The case is Serafine v. Branaman, 810 F.3d 354 (5th Cir. 2016).

0

Texas Legislature and Governor ignore Fifth Circuit decision on infringements of free speech contained in psychologist licensing laws

Press Release for Immediate Distribution

AUSTIN (June 16, 2017) — Austin attorney Mary Lou Serafine denounced Governor Greg Abbott’s signing HB 3808 into law late afternoon June 15 saying the bill carried a new definition of the “practice of psychology” that is worse than the old one struck down by the Fifth Circuit Court of Appeals in her case Serafine v. Branaman. The new law, which goes into effect on September 1, enables a state agency to determine when people are practicing psychology so as to enforce a licensing regime.

“By the time this law goes into effect, Texas will have survived nearly 20 months without any catastrophic effect from the Fifth Circuit’s overturning of the prior definition. HB 3808 outlaws broad swaths of opinion, advice and ideas about life if they are discussed without an expensive state license during a ‘relationship’ only the Texas State Board of Examiners of Psychologists can identify,” Serafine said. “Only the Board will know what counts as a ‘professional relationship’ and they won’t decide what that is until someone stands – at their sole discretion – in trouble before them.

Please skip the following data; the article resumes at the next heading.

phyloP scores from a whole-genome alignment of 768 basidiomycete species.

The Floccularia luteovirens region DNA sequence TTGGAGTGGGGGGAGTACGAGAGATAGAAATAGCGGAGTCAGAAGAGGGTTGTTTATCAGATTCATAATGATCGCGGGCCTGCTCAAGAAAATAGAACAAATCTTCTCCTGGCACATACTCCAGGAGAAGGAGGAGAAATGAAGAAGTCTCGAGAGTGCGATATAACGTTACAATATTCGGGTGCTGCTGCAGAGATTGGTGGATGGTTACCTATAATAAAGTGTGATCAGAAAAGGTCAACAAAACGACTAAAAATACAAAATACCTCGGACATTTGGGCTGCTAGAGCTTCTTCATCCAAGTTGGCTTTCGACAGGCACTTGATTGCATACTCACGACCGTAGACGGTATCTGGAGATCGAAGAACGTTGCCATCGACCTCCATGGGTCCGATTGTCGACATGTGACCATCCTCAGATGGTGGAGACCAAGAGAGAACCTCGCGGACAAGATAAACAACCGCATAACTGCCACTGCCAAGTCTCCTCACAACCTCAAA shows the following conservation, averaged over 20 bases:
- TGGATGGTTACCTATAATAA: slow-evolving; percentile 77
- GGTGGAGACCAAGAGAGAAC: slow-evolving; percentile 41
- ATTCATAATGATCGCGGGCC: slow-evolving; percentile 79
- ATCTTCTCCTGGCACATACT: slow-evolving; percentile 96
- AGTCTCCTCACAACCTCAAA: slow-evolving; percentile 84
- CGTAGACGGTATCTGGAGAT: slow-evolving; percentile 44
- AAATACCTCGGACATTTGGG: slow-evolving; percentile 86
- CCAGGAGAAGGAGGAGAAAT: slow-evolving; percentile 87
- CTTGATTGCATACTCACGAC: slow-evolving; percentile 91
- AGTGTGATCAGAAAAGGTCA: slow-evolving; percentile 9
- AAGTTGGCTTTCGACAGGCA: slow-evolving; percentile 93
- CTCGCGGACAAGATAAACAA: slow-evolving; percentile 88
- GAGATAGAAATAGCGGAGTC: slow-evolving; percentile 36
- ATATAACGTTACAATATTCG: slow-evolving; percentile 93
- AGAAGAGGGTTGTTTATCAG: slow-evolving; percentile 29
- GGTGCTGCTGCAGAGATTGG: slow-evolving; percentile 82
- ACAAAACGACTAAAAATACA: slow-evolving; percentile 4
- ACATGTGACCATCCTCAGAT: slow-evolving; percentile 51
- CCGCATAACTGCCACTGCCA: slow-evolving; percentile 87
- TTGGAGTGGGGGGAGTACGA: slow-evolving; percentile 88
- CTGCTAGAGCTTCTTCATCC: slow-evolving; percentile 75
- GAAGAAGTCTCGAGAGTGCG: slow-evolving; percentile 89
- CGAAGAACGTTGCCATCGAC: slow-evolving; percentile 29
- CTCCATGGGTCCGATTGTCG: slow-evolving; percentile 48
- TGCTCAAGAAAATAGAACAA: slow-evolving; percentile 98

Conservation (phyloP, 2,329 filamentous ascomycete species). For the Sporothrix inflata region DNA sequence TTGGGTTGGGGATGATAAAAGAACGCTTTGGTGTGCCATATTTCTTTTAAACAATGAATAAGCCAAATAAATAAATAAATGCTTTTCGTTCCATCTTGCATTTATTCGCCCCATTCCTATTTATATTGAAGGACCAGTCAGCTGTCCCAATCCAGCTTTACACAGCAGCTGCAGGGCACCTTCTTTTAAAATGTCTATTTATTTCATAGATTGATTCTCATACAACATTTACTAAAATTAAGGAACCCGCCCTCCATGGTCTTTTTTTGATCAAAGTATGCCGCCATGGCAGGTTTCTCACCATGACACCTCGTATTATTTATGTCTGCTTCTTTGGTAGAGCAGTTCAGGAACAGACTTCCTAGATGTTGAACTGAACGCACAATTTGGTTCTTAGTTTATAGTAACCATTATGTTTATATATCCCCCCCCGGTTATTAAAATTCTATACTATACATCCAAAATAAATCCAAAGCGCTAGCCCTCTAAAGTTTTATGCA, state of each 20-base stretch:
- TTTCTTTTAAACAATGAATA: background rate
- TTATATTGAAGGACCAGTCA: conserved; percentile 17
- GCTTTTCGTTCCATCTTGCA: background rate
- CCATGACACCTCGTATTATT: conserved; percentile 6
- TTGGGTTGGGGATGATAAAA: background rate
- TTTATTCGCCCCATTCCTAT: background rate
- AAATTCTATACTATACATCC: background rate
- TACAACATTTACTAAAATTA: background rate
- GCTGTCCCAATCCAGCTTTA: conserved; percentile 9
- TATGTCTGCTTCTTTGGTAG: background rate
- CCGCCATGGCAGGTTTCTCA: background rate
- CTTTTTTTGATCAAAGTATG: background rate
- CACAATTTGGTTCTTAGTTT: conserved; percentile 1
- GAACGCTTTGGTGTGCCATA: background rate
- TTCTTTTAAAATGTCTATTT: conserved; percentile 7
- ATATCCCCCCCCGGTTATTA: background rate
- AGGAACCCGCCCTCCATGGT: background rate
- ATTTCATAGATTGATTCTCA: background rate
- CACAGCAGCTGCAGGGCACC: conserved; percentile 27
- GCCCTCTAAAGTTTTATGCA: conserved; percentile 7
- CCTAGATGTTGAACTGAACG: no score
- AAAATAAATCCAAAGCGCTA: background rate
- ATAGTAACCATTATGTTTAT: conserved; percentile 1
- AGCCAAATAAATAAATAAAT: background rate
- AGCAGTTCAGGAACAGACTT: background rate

Continue reading “Texas Legislature and Governor ignore Fifth Circuit decision on infringements of free speech contained in psychologist licensing laws”

“This is an egregious chilling of free speech for coaches, hypnotherapists, spiritual healers, business coaches, athletes, curanderas, positive thinking coaches, internet programs, masters-degreed psychologists who are currently prohibited unless ‘supervised,’ and countless others,” Serafine said. “They will be forced to operate under the radar or to avoid many fruitful topics of psychological science out of fear of agency action. They will never know what rises to the level of offense to be brought before the Board until they are there, under threat of civil penalties and the certainty of sky-high legal fees. In this environment, most people will never venture into advice-giving — which is the exact outcome sought by the Texas Psychological Association so as to secure a monopoly for their members on free speech involved in counsel and advice.”